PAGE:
Why wasn’t Netanyahu able to establish a government this time?
Israel does not have the form of government the United States has, where you vote for a presidential candidate. In their form of government, you’re actually voting for one party among others running for seats in the 120-member Knesset legislature. To be in power requires 61 mandates. The problem is, Israel has dozens of parties.
Imagine if the US had dozens of parties rather than just the Democrats and Republicans and you were voting to have a majority of parties form a governing coalition. That’s why it’s so complicated. Prime Minister Netanyahu is the longest- serving prime minister in Israel’s history, surviving four elections in the past two years.
The reasons are quite complicated, but I’ll try to simplify them. Number one, to form a government each coalition wants something depending upon the number of votes they have. Maybe they want a cabinet position, such as the Ministry of Finance or the Ministry of Defense, or maybe they want to be prime minister and have rotating prime ministers. Or maybe they want funding for their particular causes. Every party has its own agenda, and every party is different.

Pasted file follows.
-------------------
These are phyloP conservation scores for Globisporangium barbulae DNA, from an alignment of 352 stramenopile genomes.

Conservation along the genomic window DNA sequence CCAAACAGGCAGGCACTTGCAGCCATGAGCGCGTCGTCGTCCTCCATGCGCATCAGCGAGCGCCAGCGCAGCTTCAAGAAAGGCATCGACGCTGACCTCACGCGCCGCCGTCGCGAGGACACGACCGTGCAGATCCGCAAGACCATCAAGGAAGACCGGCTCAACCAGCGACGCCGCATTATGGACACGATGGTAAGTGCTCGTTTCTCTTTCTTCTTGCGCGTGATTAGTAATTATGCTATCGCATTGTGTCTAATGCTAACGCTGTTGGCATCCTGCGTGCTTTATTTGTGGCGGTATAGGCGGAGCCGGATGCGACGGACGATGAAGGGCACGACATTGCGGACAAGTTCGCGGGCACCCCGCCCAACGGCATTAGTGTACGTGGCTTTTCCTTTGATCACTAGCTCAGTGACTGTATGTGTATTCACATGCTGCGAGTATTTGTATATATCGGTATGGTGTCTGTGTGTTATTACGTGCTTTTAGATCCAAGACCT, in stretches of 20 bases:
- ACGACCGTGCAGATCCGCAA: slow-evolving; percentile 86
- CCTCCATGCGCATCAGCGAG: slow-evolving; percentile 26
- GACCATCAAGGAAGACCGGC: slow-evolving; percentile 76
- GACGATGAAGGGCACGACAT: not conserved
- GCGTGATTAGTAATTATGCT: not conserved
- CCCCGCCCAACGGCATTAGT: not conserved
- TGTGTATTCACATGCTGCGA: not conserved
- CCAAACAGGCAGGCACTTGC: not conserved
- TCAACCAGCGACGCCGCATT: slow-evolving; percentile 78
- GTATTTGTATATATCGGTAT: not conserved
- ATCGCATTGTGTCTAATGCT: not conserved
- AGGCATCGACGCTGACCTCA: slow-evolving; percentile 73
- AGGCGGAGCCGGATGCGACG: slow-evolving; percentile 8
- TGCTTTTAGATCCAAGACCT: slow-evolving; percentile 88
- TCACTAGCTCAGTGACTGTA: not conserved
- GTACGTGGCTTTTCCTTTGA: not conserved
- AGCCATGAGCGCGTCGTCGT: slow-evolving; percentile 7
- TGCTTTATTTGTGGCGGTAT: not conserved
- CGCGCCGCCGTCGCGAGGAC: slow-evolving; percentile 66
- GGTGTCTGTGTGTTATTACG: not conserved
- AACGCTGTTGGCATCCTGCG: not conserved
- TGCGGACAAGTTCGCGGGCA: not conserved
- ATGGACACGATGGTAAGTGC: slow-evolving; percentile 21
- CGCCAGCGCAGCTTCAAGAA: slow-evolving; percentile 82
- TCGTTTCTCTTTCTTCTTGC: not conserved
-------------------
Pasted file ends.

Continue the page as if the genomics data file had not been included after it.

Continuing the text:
So now Yair Lapid, chairman of the center-left Yesh Atid (There’s a future) Party, will attempt to form a government. Like Netanyahu, he’ll have 28 days to do it. If not, instead of a fifth inconclusive election, President Moshe Rivlin will probably throw the election back to the Knesset to resolve.
Mike Evans is the executive editor of Jerusalem World News. He is the founder of the Friends of Zion heritage Center in Jerusalem, the Jerusalem Prayer Team, and the largest pro-Israel Facebook site in the world. Evans is a #1 New York Times bestselling author, with 108 published books, whose articles have been published in newspapers throughout the world.